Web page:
Luigi Pirandello kicked theatre convention out the door with "Six Characters in Search of an Author." Illusion and reality get a bit bent out of shape, as fictional characters stroll about and converse with managers and actors. It's a brilliant piece of existentialist work, and one that had a distinct effect on theatre after that.
It opens with several unnamed theatre people -- the Manager, the Leading Man, the Prompter -- rehearsing a play in an empty theatre. "During this manoeuvre, the Six CHARACTERS enter, and stop by the door at back of stage," Pirandello tells us: a florid Father, timid Mother, equally timid Boy, arrogant Son, sexy Step-Daughter and too-young-to-have-much-personality Child.
"As a matter of fact . . . we have come here in search of an author . . ." the Father tells the manager. The characters have been abandoned by their author, who "no longer wished, or was no longer able" to put them into a story. And now they want the theatre company to provide them with a vehicle that will make them immortal -- and they have to convince the Manager that they are worthy.
Pirandello dispels the unreality of the play with "Oh sir, you know well that life is full of infinite absurdities, which, strangely enough, do not even need to appear plausible, since they are true." While the events of this play seems to be sort of gimmicky, Pirandello uses them with unusual grace (and not a few moments of bizarre comedy).
The characterizations are among the weirdest I've ever seen -- we have an entire family drama going on without a play/novel/film for it. Lovers, illegitimate kids, sibling rivalry and marital fights. Ironically, the Character family overshadows the "real" people on the stage. The Manager is a fun character, though, perpetually impatient and overstressed. "Pretence? Reality? To hell with it all!" the Manager cries near the end of the play.
But Pirandello's odd existentialist play "Six Characters in Search of an Author" is both pretense and reality, and it's a fun and enlightening ride while it lasts.
Luigi Pirandello's 1921 masterpiece was a pioneering piece of post-modernist theatre (which Webster's dictionary defines as, among other things, "typically characterized by ... ironic self-reference and absurdity"). It is beloved of drama schools, but as a piece of entertainment it's getting a bit dated now. This new (2007) version, by Ben Power and Rupert Goold (who directed the Stalinist Macbeth shown on BBC last year) brings the play right up to date, including topical issues that Pirandello never dreamt of.
In this version, the play rehearsal of the original is replaced by a team of film-makers creating a documentary about assisted suicide. From a staging point of view, this means that screens are required on stage to display pre-recorded content. For an amateur drama society, that makes it very challenging in terms of staging, not to mention the difficult content (when I directed it last month, we had half a dozen people walk out and one serious letter of complaint, while others said it was the best thing they had ever seen. Alan Ayckbourn it isn't).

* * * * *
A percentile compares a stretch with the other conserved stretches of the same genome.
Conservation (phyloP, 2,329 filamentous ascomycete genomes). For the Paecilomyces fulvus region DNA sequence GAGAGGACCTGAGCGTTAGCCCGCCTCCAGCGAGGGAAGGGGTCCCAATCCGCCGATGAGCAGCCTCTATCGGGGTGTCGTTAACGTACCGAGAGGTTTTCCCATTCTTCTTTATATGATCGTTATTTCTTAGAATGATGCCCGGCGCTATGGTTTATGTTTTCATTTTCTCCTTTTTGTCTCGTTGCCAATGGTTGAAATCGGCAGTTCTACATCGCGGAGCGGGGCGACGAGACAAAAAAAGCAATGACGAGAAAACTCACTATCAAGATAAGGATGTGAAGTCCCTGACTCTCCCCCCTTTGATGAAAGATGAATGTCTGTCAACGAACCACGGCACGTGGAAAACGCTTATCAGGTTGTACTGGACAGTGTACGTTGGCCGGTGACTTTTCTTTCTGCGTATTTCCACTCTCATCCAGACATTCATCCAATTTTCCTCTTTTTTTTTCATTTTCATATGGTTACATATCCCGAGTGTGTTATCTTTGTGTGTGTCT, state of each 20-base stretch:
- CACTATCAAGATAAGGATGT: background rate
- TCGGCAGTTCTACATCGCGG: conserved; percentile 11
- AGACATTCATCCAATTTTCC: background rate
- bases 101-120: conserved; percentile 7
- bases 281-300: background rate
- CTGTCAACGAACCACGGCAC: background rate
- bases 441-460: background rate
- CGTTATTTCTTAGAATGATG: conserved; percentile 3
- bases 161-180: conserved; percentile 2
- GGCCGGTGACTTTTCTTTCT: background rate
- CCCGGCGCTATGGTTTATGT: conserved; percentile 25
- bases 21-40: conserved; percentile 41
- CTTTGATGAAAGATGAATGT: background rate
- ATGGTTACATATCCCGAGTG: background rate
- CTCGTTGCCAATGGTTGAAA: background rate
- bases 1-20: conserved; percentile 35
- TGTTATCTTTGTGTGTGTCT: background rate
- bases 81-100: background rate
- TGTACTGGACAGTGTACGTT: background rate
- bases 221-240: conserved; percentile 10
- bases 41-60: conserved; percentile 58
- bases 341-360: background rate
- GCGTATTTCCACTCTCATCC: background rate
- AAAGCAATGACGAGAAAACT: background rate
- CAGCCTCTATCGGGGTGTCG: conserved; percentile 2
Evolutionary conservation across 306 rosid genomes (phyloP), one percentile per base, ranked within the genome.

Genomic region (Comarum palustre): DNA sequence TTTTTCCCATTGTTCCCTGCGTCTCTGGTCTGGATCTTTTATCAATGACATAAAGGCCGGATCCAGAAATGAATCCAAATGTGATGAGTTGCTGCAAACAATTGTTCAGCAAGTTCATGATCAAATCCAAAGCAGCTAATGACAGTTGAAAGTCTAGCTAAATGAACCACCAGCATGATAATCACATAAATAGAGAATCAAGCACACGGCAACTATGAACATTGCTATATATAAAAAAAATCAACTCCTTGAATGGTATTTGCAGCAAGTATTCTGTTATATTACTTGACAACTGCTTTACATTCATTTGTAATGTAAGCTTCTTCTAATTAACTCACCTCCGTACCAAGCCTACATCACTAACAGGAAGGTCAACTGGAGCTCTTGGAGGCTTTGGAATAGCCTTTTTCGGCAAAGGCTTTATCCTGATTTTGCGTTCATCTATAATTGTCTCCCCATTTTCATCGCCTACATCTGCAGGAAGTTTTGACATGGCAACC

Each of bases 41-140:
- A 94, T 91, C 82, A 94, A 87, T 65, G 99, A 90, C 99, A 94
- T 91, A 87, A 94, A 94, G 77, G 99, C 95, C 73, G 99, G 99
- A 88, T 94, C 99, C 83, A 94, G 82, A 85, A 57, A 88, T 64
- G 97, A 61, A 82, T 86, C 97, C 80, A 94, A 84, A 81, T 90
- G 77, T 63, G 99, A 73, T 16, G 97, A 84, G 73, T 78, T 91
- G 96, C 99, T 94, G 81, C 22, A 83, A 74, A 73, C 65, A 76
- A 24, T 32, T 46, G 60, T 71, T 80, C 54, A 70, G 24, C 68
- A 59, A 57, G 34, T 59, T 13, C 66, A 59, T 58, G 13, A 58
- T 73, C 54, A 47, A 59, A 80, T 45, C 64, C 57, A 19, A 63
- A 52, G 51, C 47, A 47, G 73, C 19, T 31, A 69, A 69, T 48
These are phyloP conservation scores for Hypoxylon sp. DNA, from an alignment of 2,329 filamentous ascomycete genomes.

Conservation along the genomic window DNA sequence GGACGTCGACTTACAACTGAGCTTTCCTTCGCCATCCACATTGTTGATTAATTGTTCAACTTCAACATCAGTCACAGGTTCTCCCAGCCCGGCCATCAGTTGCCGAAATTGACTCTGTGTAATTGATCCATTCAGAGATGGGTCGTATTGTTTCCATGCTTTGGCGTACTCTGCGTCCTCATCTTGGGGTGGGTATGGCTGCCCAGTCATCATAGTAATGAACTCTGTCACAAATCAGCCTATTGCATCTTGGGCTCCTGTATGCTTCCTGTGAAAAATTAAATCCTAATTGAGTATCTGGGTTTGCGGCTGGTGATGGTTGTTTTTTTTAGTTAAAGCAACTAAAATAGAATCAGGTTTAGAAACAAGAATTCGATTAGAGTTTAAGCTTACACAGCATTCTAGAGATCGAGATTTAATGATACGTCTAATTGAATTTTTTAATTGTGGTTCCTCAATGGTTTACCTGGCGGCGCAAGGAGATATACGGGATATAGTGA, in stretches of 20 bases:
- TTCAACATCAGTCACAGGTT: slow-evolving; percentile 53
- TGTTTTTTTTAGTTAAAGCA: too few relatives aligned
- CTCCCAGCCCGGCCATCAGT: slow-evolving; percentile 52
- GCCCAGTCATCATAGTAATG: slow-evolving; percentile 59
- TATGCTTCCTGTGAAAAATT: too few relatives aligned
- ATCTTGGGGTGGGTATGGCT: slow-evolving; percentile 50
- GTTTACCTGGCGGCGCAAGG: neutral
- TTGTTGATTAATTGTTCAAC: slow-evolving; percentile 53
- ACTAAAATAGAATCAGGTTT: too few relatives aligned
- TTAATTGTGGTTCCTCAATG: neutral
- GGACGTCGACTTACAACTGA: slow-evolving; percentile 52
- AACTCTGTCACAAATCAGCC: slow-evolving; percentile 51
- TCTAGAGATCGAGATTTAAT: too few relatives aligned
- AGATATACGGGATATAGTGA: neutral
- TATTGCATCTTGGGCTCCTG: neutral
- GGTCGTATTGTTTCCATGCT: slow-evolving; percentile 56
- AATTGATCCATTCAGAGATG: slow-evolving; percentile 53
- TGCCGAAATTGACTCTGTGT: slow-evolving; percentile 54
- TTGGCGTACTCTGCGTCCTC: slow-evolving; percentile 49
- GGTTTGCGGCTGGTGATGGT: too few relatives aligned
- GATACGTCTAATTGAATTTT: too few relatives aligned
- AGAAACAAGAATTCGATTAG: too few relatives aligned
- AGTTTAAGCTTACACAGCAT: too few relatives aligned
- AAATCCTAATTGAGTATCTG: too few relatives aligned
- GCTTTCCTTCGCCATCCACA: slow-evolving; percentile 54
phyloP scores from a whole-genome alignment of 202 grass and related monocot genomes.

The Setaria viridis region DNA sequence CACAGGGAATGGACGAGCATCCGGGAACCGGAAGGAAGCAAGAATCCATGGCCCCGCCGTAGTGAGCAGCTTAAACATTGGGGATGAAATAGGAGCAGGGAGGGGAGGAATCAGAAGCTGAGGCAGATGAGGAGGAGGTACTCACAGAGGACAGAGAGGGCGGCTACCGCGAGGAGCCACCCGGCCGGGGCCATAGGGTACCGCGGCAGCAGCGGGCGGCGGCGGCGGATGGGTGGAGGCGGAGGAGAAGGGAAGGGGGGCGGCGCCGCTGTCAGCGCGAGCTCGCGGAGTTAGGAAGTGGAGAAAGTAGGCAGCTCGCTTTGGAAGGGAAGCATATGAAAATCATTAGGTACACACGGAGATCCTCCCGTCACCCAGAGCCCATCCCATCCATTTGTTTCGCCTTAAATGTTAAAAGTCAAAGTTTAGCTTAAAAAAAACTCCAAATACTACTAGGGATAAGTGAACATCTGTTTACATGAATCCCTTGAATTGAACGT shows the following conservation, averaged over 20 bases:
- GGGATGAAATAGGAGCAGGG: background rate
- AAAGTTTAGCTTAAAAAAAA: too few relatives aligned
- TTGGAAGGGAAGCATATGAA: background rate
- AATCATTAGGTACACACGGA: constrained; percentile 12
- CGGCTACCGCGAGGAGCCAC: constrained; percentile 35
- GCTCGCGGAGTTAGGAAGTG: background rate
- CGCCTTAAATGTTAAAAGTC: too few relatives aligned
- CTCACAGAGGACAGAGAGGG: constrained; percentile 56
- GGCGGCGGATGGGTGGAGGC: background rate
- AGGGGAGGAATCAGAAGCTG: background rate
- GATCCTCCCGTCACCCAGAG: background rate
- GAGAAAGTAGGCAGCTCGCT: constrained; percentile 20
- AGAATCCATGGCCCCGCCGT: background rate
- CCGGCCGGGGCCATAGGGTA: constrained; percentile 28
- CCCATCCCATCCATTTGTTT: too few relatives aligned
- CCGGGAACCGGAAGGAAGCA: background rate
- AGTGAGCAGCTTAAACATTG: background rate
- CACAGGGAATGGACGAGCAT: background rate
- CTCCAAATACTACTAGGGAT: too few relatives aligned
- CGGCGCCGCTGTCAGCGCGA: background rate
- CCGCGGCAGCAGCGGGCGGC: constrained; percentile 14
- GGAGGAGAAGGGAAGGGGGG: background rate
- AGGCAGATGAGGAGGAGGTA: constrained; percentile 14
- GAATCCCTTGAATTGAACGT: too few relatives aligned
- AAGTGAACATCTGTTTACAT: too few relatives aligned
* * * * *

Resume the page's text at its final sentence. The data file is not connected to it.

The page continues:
I can't imagine an amateur society performing this play in its entirety without changes. My version omitted the suicide of the boy (try persuading a parent to let their 10-year old commit suicide on stage using a hypodermic needle), while the sex scene between the Father and the Stepdaughter is a very difficult thing to stage tastefully. The discussion between the Theatre-Makers and the Exec also has to be made specific to your actual production.
Goold and Power have added a wholly new fourth act, where the post-modernist absurdity spirals off into strange territory, with a DVD commentary on the play that the audience has just seen and a discussion of how it is to be staged, followed by a conversation between Pirandello himself and his house-keeper on how to finish the play.
Six Characters challenges us to examine how we view reality. The film-makers claim to be holding "the mirror up to nature", but recent controversies have shown that television reality is even more compromised than fiction (Peter Fincham, referenced in the script, is the BBC Controller forced to resign over footage that misleadingly seemed to show the Queen storming out of an interview in 2007).
As the play progresses, we are seduced by the idea that fiction is actually more real than any reality we can perceive. We grow up, we grow old, we die. Our hair turns grey, our opinions shift, we swap Socialist Worker for the Daily Telegraph. Reality changes but fiction is eternal, and once a character's story is told he takes on a life of his own.
For all its unsettling tragedy, Six Characters has a great deal of humour. But more than that, it celebrates the triumph of fiction and the creative imagination. Hamlet might not be real, but he shows us more about ourselves than Jerry Springer or Wife Swap ever will.
on 12 December 2009
The only two reviews for this product at the moment are for Luigi Pirandello's original text of Six Characters in Search of an Author, this is not the same play!
It is based on Six Characters, yet is re-written to bring them into the modern world as six half-formed stereotypes, many of whom cannot even speak because their parts have not been fully defined, yet they still feel the need to re-enact their story again and again, ultimately leading the Producer of their farce to question her own existence.
I saw this play performed by Headlong Theaters and I have to say I was thrilled. At first the play was dull, then comic as the Six Characters first arrived then suddenly surreal, shocking and dark as their tale unfolds. It was a brilliant performance and if given the chance I highly recommend you see it.
This text would be perfect for professional companies and amatuers alike as the script does not rely heavily on scenery and props.